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Posted: March 18, 2013

Angels and demons: Four great ways to fund your venture

Start with the Angel Capital Summit tomorrow and Wednesday in Denver

Theresa M. Szczurek

I’m not talking about the bestselling mystery-thriller about the Vatican. I'm referring to what an entrepreneur deals with in funding a business, which is tougher than ever.

Sources of Funding

“There are several million “startups” that are formed each year. In very general terms, roughly 1,500 startups get funded by venture capitalists in the U.S., and 50,000 by angel investors. VCs look at around 400 companies for every one in which they invest; angels look at 40,” says David Rose, CEO of gust.com, an online community connecting investors with deals.  Angels are high net-worth individuals who are often sophisticated, accredited investors interested in early-stage private equity or debt investment in emerging firms with great potential.

“Around 90 Colorado firms were funded by VCs in 2012 with approximately $550 million coming from 125 different venture capital funds.  Over 80 percent of those funds came from out of state,” says James Linfield, Managing Partner, Cooley LLP, a top global law firm with offices in Broomfield, at the recent Venture Capital in the Rockies (VCIR) 2013 Winter conference.

What happens to the other firms that don’t get VC or angel funding?  They may die or they may get funded from other options:

  • Sales.  This is the best and easiest approach.  Just sell more.  No need to get diluted or worry about dissatisfied ‘demon’ investors.
  • Founder’s Capital.  Prepare, save, and dip into your own pockets.   
  • Sweat Equity.  Staff members work for equity instead of cash to keep burn rate low and to get a piece of the action.
  • Friends and Family.  These people believe in you and want you to succeed.  They make an emotional decision to invest. 
  • Government Grants such as SBIR.  Contact the Small Business Administration (SBA) and your local SBDC (Small Business Development Center) as a first step.
  • Strategic Partners.  These firms need what you have and will fund you in exchange for early use of your product.  They may eventually acquire your firm.
  • Bank Lending and other financial vehicles.  Check with your local banker.  They might even be an SBA lender.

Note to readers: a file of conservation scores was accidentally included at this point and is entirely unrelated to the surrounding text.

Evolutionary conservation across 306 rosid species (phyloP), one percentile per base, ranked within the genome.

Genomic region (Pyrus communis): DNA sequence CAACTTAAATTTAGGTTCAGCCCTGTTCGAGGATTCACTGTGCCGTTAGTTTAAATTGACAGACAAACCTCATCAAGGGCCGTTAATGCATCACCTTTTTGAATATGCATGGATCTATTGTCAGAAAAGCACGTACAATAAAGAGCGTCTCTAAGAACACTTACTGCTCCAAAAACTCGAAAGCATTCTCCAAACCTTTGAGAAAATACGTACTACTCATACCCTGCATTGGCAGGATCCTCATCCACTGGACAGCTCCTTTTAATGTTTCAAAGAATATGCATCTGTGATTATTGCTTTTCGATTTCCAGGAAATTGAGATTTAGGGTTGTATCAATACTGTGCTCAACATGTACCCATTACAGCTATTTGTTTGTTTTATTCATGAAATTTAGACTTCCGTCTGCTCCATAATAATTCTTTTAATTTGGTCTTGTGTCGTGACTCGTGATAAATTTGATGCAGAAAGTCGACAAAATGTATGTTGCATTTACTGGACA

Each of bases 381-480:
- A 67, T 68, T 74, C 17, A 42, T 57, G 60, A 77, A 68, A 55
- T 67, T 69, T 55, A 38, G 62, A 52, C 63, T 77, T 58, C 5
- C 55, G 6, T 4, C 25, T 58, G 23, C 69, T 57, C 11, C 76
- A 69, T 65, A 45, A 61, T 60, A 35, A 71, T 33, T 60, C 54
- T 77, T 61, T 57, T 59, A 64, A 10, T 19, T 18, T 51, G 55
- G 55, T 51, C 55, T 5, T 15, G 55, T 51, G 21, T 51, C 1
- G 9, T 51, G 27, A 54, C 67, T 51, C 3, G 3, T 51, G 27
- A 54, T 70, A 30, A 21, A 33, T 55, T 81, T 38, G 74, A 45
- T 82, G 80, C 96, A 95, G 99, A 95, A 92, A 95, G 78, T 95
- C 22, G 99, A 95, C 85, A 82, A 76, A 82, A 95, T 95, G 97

Four Practical Pointers for Funding Your Venture.

Find the Angels or Invest in a Startup.  Attend the Rockies Venture Club’s annual Angel Capital Summit conference tomorrow and Wednesday.  Entrepreneurs, you might find an angel.  Angels, you can learn how to be a better investor and find a deal.  Register now at:  www.AngelCapitalSummit.com. This year’s conference kicks off with a live interview with David Cohen of Techstars ,  Jon Nordmark, former CEO and co-founder of eBags and currently CEO of UsingMiles gives the Day 2 keynote speech, and up to 35 of Colorado’s hottest startups will be pitching to investors.

Get help.  Are you an aspiring entrepreneur?  Get involved in one of the many programs to help you succeed.  For example, The Founder’s Institute, self-described as the World's Largest Startup Accelerator, has a mission to "Globalize Silicon Valley" and help founders build enduring technology companies. It is working with more than 800 graduate companies and part-time programs operating in 40 cities. Register for the next Denver program by April 14 at http://fi.co/  

Surround Yourself with Other Hot Entrepreneurs. Colorado has some cool conferences where innovation lives – learn as much as you can.  Each fall there is the annual Defrag Conference (now with its Blur addition) which explores enterprise collaboration, social media and big data. Coming soon: Glue Conference (http://www.gluecon.com/2013/ ) in Broomfield from May 22 and 23, 2013.  Learn how developers, architects, administrators, and integrators are solving the web application integration problem-set.  Or check out the many other conferences in Colorado.  These will inspire you and provide a means to connect with other potential partners, investors, and customers.

Bootstrap.  Vic Ahmed, successful business man and founder of Innovation Pavilion (http://ipcentennial.com/), an ecosystem for entrepreneurs bringing the Angel Capital Group to Colorado, says it's a mistake to assume you need to raise funds. "Try to bootstrap your firm.  Cut your team and increase your runway.  If you still need outside funds, ask, ‘Do you really have a high growth company?’ If the dog is not eating the dog food, you are fooling yourself, and it is a dream that you can raise money." 

Seeking to fund your business?  Attract more angels and avoid the demons!

Theresa M. Szczurek, Ph.D., co-founder and CEO of Radish Systems, is a serial technology entrepreneur. The story of her last start-up, which sold for more than $40 million in less than six years, is included, along with her strategies for success, in the Amazon-bestseller Pursuit of Passionate Purpose: Success Strategies for a Rewarding Personal and Business Life. www.RadishSystems.com, www.radishsprouts.typepad.com and @TheresaSzczurek on twitter.

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